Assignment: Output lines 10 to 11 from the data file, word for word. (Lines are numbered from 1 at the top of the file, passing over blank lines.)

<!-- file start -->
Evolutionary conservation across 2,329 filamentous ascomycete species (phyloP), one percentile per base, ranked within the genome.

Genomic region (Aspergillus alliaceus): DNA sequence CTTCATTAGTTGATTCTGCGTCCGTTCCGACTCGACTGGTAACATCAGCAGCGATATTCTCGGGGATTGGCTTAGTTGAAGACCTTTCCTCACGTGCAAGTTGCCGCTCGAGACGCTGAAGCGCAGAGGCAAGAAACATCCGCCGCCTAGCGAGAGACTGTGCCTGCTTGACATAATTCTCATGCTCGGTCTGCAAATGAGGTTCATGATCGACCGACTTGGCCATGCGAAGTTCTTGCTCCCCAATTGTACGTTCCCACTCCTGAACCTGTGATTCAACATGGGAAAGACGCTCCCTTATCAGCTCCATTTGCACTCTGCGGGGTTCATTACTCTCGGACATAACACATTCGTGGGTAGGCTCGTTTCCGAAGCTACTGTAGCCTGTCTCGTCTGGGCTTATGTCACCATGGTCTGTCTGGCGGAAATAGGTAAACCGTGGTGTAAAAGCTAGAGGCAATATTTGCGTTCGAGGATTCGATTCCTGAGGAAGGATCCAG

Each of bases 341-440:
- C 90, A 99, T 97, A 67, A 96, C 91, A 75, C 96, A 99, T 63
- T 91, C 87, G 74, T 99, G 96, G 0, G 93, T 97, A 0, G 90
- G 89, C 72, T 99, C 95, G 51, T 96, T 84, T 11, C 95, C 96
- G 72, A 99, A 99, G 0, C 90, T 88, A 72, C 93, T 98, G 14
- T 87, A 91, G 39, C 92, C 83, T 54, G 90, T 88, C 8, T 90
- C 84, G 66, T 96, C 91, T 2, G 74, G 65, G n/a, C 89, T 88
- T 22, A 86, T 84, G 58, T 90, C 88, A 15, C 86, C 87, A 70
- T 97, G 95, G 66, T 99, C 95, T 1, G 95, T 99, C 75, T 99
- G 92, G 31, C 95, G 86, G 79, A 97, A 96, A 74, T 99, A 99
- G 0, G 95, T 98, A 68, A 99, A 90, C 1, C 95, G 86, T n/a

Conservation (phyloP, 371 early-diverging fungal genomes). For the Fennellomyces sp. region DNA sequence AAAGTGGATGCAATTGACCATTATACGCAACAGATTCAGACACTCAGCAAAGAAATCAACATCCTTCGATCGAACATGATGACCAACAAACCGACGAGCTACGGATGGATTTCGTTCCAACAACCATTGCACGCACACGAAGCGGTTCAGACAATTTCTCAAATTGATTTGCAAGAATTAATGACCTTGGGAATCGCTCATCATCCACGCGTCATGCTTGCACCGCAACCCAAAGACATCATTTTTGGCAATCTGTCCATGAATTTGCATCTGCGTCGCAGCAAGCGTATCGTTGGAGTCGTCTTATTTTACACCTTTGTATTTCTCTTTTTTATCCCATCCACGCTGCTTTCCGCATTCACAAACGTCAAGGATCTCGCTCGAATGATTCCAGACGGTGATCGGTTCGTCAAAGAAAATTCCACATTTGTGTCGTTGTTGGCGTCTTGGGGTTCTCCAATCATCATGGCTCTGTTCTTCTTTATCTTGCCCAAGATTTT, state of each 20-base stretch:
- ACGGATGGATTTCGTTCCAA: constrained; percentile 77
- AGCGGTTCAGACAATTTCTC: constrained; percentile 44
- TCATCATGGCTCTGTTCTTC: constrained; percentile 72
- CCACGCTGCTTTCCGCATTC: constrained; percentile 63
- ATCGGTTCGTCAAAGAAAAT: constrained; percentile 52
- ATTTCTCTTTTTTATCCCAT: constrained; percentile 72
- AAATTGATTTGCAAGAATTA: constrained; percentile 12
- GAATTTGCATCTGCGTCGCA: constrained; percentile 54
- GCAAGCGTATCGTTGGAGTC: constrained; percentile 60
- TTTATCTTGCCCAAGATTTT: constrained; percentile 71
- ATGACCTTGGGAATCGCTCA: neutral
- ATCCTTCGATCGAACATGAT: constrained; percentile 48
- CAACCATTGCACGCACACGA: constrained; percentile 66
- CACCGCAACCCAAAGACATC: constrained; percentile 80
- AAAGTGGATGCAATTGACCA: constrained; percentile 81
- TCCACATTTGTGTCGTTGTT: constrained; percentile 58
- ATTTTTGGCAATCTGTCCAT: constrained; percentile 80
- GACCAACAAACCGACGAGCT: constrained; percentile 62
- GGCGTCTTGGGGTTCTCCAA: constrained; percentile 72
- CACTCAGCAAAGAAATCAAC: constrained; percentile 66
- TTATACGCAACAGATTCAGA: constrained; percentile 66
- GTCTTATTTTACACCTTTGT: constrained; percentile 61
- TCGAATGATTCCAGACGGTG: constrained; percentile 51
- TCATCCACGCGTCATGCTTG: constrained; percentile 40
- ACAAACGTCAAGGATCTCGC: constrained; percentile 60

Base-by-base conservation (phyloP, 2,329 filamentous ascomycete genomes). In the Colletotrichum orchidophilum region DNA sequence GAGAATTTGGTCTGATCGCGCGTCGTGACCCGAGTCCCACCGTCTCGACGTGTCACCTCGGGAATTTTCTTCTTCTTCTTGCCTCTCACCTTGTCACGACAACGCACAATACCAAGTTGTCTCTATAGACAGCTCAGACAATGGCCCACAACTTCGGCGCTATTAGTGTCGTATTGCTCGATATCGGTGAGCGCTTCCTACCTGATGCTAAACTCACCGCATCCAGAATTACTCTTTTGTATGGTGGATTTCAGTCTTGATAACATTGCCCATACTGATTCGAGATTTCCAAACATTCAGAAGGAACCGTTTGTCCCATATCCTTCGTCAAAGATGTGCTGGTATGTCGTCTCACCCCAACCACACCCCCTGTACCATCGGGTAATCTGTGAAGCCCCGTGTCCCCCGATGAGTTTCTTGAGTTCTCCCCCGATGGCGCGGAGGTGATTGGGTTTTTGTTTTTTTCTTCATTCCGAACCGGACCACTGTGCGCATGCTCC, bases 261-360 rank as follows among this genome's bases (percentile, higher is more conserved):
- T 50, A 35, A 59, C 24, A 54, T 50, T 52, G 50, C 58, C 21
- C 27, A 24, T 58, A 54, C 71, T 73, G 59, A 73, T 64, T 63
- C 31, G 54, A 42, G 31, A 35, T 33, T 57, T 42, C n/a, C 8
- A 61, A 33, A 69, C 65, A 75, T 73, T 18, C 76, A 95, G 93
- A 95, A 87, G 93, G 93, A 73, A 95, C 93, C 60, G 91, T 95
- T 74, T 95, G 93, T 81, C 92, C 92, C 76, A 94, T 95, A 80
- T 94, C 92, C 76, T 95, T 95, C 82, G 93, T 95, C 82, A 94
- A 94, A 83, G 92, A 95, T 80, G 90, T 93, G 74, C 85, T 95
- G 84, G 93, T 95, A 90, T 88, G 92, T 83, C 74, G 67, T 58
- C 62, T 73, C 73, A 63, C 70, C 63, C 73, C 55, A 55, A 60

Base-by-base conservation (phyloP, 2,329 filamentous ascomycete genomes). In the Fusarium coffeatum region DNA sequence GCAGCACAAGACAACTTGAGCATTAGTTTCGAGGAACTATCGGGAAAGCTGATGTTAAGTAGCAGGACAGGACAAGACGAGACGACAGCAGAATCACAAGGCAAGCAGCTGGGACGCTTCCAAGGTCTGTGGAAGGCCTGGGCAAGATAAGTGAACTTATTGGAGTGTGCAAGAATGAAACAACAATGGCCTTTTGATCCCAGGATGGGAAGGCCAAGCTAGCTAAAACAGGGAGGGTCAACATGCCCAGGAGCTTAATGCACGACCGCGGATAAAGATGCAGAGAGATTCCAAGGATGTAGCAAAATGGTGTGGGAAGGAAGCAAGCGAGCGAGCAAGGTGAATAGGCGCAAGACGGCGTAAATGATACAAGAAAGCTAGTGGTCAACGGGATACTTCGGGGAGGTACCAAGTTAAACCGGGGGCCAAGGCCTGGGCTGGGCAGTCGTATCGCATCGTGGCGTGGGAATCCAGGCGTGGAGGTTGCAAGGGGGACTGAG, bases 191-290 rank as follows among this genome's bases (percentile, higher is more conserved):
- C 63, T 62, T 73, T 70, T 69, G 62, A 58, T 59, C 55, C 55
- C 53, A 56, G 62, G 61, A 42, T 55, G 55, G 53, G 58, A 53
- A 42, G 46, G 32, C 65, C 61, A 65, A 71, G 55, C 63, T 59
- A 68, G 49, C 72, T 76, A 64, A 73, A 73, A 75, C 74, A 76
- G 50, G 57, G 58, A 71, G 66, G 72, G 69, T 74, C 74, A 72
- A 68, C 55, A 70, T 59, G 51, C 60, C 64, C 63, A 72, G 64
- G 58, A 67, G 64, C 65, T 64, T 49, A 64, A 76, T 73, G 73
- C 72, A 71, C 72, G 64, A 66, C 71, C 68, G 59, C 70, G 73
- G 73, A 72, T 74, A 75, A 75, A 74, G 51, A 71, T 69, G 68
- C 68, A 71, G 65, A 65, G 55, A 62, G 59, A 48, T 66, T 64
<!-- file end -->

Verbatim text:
- T 22, A 86, T 84, G 58, T 90, C 88, A 15, C 86, C 87, A 70
- T 97, G 95, G 66, T 99, C 95, T 1, G 95, T 99, C 75, T 99